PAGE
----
According to existentialism though other beings are established and grounded in their essence, in their essential being and their whatness, the human person is not so grounded in its essence; the existence of man always comes before what he/she makes of him/herself. As a result, the question of existence always arises for man, and he/she is the only being who has to carry the burden of freedom and choice with regard to what he/she makes of him/herself.

But contrary to Sartre’s supposition man, too, is grounded in its essence, and he is grounded in such a way that he/she can’t escape that essence or choose to be otherwise. It is not that man’s existence precedes his essence; rather, man’s existence is his essence: Man’s essence is not a formal essence like that of other beings, determined by whatness. Man’s essence is existence. Man is not a being: Man is Being itself. The humanity of this existential essence is merely a formal manifestation of the essence.

The essence of man is pure existence.

That man can never find lasting happiness in anything that he makes of himself in this world is because he can never truly be or become that which he makes of himself and he knows this by existential instinct. He/she knows in a pre-reflective manner of knowing that his essence is detached from the form in which it is manifested.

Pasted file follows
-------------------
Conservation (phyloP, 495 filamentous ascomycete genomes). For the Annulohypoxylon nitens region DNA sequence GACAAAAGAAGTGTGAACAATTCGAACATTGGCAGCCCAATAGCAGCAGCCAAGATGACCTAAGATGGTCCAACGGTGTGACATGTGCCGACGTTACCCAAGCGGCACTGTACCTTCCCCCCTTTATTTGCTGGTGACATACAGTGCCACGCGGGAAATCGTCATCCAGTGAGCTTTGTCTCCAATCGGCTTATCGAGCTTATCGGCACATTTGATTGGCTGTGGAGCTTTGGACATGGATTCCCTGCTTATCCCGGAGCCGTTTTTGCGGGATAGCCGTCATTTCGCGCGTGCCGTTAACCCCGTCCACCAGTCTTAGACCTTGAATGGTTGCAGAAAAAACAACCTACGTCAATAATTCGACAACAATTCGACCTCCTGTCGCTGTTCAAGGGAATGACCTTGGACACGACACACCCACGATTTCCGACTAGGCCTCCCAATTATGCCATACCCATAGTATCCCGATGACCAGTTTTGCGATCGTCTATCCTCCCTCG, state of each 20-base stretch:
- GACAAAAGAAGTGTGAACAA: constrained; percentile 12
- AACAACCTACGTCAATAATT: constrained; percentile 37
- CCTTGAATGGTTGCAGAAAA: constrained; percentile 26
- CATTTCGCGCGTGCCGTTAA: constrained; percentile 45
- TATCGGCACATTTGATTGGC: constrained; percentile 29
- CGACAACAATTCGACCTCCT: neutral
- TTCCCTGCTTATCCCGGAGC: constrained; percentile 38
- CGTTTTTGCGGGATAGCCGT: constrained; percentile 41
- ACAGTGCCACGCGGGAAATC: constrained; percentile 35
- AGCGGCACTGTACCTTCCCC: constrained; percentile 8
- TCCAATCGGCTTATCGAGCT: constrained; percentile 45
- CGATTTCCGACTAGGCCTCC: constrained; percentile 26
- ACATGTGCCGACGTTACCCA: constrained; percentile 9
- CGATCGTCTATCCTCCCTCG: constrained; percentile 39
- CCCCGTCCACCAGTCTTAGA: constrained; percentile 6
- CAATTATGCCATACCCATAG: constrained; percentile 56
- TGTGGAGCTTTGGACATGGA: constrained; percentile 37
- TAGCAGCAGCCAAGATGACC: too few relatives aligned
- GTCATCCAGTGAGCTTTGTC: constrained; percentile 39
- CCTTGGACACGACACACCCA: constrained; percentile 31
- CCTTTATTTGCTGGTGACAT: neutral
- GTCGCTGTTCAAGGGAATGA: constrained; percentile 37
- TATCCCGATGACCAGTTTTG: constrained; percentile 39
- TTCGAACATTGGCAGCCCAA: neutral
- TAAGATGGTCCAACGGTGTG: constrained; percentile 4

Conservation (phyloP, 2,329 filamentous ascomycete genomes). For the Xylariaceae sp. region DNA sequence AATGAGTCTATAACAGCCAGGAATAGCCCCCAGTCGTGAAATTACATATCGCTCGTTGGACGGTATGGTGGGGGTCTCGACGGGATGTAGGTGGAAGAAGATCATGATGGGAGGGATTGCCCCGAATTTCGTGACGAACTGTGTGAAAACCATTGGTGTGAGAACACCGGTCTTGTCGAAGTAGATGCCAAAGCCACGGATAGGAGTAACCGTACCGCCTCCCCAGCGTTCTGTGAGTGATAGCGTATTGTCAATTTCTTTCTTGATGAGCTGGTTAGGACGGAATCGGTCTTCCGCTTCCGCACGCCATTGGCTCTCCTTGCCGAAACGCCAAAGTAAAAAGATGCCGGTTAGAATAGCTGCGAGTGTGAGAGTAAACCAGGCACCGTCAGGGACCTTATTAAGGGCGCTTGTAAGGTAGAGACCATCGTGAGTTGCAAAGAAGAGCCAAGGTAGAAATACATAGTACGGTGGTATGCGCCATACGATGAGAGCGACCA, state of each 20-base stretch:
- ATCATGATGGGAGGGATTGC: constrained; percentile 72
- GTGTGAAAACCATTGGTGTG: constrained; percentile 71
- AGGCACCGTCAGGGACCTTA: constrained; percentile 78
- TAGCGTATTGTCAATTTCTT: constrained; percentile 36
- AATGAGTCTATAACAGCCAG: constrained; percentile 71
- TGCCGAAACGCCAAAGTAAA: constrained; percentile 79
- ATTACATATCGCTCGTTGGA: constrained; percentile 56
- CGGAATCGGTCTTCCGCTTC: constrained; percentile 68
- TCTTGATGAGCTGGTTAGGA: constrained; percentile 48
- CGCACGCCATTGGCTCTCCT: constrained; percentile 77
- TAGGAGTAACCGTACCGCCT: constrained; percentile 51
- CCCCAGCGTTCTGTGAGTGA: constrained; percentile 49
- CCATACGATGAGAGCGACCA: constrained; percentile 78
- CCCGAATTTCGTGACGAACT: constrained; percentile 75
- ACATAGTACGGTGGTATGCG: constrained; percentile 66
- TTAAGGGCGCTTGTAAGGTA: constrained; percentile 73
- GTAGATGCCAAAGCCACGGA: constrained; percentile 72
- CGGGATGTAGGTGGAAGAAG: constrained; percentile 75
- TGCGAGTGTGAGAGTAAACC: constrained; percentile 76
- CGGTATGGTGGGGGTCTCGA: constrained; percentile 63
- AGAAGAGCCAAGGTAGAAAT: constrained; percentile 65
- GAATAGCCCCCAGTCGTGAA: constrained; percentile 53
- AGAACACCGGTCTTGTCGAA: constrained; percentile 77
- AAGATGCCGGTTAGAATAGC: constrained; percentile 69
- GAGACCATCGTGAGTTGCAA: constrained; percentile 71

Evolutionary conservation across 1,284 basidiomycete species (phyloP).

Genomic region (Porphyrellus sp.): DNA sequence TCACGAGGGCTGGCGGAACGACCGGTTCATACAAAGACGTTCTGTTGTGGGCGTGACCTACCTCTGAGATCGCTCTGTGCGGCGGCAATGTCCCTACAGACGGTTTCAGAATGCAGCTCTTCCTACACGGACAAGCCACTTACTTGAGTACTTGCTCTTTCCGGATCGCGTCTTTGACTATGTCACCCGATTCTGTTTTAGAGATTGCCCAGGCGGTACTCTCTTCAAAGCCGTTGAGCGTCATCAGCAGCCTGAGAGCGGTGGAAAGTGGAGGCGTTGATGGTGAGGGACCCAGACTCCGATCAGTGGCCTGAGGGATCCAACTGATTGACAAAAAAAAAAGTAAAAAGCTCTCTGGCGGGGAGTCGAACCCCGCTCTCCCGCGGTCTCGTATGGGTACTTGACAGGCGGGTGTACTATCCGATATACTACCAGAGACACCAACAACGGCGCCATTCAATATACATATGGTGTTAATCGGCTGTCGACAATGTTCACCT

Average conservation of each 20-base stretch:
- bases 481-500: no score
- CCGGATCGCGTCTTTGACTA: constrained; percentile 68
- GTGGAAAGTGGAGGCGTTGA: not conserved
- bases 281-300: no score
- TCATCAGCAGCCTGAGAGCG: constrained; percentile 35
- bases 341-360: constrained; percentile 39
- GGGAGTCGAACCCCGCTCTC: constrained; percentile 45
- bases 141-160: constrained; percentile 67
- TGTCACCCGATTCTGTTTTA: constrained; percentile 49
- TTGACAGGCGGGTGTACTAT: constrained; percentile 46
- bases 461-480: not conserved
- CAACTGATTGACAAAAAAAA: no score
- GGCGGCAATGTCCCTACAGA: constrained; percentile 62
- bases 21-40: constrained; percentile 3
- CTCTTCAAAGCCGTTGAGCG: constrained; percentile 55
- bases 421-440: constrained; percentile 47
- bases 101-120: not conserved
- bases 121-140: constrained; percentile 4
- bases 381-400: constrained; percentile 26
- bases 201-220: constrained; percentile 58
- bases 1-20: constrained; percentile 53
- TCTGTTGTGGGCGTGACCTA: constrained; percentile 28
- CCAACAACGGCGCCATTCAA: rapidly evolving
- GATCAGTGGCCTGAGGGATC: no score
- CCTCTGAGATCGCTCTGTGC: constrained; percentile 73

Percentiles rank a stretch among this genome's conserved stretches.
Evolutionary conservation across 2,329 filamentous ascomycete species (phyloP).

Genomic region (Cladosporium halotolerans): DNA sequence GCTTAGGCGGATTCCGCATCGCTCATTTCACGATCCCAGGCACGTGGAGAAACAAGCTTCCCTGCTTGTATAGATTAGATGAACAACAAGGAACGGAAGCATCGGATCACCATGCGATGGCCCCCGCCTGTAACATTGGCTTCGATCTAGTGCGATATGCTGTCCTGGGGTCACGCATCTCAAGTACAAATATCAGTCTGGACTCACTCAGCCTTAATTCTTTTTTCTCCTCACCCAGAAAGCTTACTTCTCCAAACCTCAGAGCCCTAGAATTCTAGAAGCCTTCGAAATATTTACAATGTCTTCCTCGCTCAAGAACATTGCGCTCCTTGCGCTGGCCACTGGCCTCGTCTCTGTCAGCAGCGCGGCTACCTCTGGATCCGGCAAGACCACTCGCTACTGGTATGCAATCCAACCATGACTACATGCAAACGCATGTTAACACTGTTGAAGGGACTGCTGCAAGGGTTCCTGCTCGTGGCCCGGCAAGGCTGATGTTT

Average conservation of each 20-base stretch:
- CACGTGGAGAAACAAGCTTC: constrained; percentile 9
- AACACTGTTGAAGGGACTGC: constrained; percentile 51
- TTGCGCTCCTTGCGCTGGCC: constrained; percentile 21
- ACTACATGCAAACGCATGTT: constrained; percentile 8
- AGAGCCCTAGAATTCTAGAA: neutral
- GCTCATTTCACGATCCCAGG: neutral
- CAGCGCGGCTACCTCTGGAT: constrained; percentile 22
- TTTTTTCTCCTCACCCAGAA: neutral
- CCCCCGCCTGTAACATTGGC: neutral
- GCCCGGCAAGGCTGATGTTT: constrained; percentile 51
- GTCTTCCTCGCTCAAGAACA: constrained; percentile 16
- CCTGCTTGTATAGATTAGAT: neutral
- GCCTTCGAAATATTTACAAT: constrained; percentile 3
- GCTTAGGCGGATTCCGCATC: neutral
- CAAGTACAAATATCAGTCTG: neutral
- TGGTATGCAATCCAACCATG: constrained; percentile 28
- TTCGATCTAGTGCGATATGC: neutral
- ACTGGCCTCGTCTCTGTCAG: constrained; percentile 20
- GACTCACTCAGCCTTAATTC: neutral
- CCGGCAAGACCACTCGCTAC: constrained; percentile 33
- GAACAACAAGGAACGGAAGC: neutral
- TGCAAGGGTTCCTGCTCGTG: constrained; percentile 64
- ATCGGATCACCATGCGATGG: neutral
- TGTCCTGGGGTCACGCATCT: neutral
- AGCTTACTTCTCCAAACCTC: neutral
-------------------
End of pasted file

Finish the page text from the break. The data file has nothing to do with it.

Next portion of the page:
Insofar as man struggles to be something in this world he is never truly himself, for he is fighting his essence, the Absolute and the Infinite. Man is not destined for happiness but for peace and bliss which come only when he embraces his essence and renounces the impulse to become something by constantly negating himself as pure existence.

What constitutes human condition is man’s refusal to be himself in order to be something in the world. However, man is the ground of the world; he is by necessity transcendent to this world, for existence is presupposed in existent. Man doesn’t belong in the world; he is not of mundane origin. In order to be himself once again, in order to win back the lost paradise, man must transcend the world.

The Fall of man consists in the fall from the transcendent into the mundane; thus, his salvation requires a leap of faith over the world in which he transcends the mundane toward pure existence. But can he handle the truth?!

The infinitude of the pure existence that constitutes the essence of man doesn’t let man be satisfied by any amount of finite projection into mundane forms. Man’s true salvation lies in his accepting of his existential essence and his essential infinitude: Man must see and accept that he can never truly become anything, because man is essentially the very becoming of everything that is.

Absolute identification with form constitutes the end of Being, and hence the death of man.

Man is not an existent; man is essentially nothing whatsoever: Man is existence itself.

Man is pure Being.